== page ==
California residents of Sacramento, Richmond and El Monte voted down three local ballot measures on Tuesday, all of them related to the food and beverage industry.
The cities of Richmond and El Monte proposed measures to tax sugar-sweetened beverages in an effort to raise money for health programs and decrease the consumption of high-calorie beverages linked to obesity and diabetes.
Richmond and El Monte have particularly high rates of overweight and obese children.
In El Monte, only 23 percent of voters backed Measure H, which would have implemented a penny-per-ounce-sold tax on businesses that sell any of the more than 700 brands of sugar-sweetened beverages. El Monte officials estimated that the measure would have generated between $3 million and $7 million of general fund revenues for the financially crippled city.
In Richmond, voters overwhelmingly shot down a similar proposal, Measure N, which city officials estimated could have provided $2 to $4 million of increased revenue.
The American Beverage Association contributed more than $2.5 million to help defeat the measure in Richmond, as well as an additional $1.3 million in opposition to the measure in El Monte.
Accompanying measures that dictated where tax revenue would be distributed were also proposed in both Richmond and El Monte.
In Richmond, Measure O would have advised city officials to use the tax money to promote youth health and recreation programs.
In El Monte, Measure C recommended that revenues pay for public safety, parks and recreation and wellness programs.
The measures failed in both cities, largely because residents believe they pay enough taxes. Many business owners also claimed the tax would hurt their companies.
“It’s going to kill my business,” Maria Varelas, owner of Golden Ox restaurant in El Monte, told the San Gabriel Valley Tribune. “I’m going to lose money.”
Despite the measure’s failure, Richmond city council member John Ritterman remained optimistic.
“We took a lot of criticism that this tax was more appropriate on the state or national level, and I think it’s only a matter of time before we see those efforts take hold, too,” Ritterman told Mercury News.
In Sacramento, voters turned down Proposition 37, which would have required labels on food made with genetically engineered ingredients.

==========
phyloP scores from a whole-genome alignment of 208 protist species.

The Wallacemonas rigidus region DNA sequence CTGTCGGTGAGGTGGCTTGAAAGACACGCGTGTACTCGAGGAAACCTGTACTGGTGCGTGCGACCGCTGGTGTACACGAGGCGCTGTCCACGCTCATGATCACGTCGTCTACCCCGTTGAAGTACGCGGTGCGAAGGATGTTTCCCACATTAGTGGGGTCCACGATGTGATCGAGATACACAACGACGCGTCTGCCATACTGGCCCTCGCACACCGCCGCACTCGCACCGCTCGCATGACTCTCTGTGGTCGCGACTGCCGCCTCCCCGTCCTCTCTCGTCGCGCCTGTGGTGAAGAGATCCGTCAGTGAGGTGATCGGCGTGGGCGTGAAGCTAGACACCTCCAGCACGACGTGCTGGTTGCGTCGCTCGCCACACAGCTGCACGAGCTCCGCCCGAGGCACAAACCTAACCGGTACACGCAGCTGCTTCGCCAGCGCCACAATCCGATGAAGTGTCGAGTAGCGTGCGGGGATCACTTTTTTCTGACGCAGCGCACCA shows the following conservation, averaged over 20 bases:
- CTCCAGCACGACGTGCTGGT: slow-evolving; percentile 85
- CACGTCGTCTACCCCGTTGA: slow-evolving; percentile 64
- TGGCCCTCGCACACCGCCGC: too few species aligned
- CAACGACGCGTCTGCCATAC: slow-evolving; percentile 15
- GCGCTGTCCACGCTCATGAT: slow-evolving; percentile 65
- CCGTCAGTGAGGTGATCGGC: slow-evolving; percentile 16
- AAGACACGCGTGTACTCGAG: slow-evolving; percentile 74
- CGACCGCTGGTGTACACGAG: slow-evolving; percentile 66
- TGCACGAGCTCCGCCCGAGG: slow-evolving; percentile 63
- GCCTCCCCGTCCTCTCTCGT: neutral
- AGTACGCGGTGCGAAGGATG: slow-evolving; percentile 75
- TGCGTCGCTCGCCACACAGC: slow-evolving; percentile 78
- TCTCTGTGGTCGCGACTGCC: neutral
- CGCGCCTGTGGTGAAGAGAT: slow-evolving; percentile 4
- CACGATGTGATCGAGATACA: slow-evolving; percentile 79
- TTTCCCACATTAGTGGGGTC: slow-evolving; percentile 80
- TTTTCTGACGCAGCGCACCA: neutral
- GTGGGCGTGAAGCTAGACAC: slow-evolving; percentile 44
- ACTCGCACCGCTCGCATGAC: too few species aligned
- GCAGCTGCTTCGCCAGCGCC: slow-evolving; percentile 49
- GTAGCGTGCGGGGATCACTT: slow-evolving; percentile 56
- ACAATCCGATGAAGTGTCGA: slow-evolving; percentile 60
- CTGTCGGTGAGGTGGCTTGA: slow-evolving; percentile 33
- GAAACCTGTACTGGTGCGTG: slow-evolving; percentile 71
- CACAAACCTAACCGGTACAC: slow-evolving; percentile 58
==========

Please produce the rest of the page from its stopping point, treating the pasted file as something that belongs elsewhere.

The passage of this proposition would have been the first of its kind in U.S. history, but the initiative lost by six percentage points.
Between 70 and 80 percent of processed foods sold in the U.S. are made with genetically engineered ingredients, which are modified to increase their resistance to pests and weeds.
Proponents of Proposition 37 say consumers have a right to know what foods have been genetically altered because of potential long-term health effects like allergies and organ damage, which they say are evident in industry research.
The opposition for the measure, backed by $45 million from major agribusiness and chemical companies, said that it would stigmatize certain foods proven to be safe.
“We said from the beginning that the more voters learned about Prop. 37, the less they would like it,” Kathy Fairbanks, a spokesperson for the opposition, told the San Francisco Gate. “We didn’t think they would like the lawsuits, more bureaucracy, higher costs, loopholes and exemptions. It looks like they don’t.”
Stacy Melken, a Proposition 37 spokesperson, said she believes her side will eventually win the debate.
“We showed that there is a food movement in the United States, and it is strong, vibrant and too powerful to stop,” Melken told the San Francisco Gate. “We always knew we were the underdogs.”